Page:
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Re: Determining Proper Tire Inflation - A Confusing Experience
« Reply #4 on: September 25, 2019, 05:54:21 pm »
I've had Michelin's on all my trucks as long as I could afford them, installed at various pro retailers, and have never seen or been shown a chart like you show here. I can only guess that is a minimum inflation.
Tires should be inflated to the vehicle manufacturers recommendation as per the sticker on the door frame. My 2010 E450 2551 is 75psi front, 80psi rear, or the max shown on your chart.
Surprised you made it 38k miles and 12 years, shows the power and value of Michelin I guess!   

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CalCruiser

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Re: Determining Proper Tire Inflation - A Confusing Experience
« Reply #5 on: September 26, 2019, 05:19:20 pm »
Way back in the 1990's Ford pinned the blame on Firestone for the Explorer rollover deaths.
It was actually Ford's' fault because they lowered the inflation pressure on  the tire placard to 26psi for  a smoother car-like ride, causing the tires to be under inflated for the weight of the truck. That lead to overheating and tread separation.

I run 65psi front/ 60psi rear as specified on my E350 sticker, but the GVWR is only 11,500 lbs.
Goin' where the wind goes...

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Rick Leddon

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Re: Determining Proper Tire Inflation - A Confusing Experience
« Reply #6 on: September 27, 2019, 11:27:20 am »
I'm getting ready to go to the PC reunion. Discount tire checked my pressure, the fronts were 75 and the rears 80. Those are the pressures noted on the door jam. Costco had done them in June and must have inflated to 75/80. I concerned I am dealing with it in too basic of a way. I have not weighed the RV, it is a 2910T. I do everything I can to keep weight down.

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Re: Determining Proper Tire Inflation - A Confusing Experience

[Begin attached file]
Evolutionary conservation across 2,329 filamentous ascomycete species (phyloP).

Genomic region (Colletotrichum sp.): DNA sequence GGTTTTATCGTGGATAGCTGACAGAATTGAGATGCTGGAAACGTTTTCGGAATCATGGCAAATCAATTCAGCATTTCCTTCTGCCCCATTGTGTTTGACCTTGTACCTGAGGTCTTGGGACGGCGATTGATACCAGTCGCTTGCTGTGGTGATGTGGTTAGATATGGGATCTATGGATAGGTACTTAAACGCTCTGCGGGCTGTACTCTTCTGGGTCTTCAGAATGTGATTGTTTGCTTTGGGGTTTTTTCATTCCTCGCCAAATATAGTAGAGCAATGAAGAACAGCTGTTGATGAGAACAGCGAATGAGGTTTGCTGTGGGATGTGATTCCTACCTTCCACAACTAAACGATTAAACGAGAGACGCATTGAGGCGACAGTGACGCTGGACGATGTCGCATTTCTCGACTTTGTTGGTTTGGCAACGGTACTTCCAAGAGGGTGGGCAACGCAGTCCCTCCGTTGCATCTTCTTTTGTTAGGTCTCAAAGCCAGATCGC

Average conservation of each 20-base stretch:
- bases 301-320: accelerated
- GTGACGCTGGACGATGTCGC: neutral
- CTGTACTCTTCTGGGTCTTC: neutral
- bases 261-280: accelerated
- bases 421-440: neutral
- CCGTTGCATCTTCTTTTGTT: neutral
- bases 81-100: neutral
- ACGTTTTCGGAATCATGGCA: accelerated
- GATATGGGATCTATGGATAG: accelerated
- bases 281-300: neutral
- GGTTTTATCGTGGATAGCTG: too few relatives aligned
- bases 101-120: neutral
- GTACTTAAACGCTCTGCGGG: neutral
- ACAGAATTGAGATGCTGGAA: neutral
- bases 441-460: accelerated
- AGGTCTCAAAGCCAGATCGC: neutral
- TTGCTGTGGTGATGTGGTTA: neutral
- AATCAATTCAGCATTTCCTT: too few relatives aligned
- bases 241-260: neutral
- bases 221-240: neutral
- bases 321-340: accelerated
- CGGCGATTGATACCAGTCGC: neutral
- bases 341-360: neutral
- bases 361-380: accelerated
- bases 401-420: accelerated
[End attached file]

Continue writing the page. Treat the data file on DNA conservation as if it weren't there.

« Reply #7 on: September 27, 2019, 12:41:38 pm »
Costco or any reputable dealer would not install tires that are under-rated for the vehicle.   The tire pressures on the door jamb are correct. Weighing is important to be sure you are not exceeding the load limit of the tire installed. Just stop at any weight station when you start on your trip. You can always jettison water, the food, the dog, the kids, (anything but the beer) if needed.
Dougn
PS  Have Fun!

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garyg

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Re: Determining Proper Tire Inflation - A Confusing Experience
« Reply #8 on: September 27, 2019, 01:12:24 pm »
This topic always has me scratching my head and wonder if I am alone.

Our PC is equipped with these tires. Michelin LTX M/S LT225/75R16
They are the originals with over 38,000 miles and now 12.5 years old.  I will be replacing them before our next big trip.

Here is the max-load condition of our PC, weighed on a truck scale.  Note the following
- front axle places 1630 pounds on each front tire
- rear axle places 2055 pounds on each rear tire.


According to the Michelin chart here
- 1630 pounds per front tire states they need 41 PSI.
- 2055 pounds per rear tire states they need 62 PSI


When I inflate the front tires to 41 PSI, they look terribly under-inflated.  My rear tires don't look as bad, but still so.  Because all tires look so low, I always add more air, inflating the front tires to 65 PSI (24 PSI extra) and the rears to 67 PSI (5 PSI extra).  Doing so, then they look better, still under-inflated, but better.  The rear tires have worn evenly, the front tires would have worn evenly except my front shocks were bad for a while which messed them up.

Am I the only one adding extra air?

Michelin provides a different chart for RVs, the primary difference is weighing each corner, taking the heavier of the two and using that PSI figure  for every tire on the axle.  But since I have not yet found a place to weigh each corner, I resort to "axle weight" alone.

I wonder if there is that much of a difference between the heavier corner weight and axle weight divided by two.  To you who have weighed axles and corners, what are the differences you see?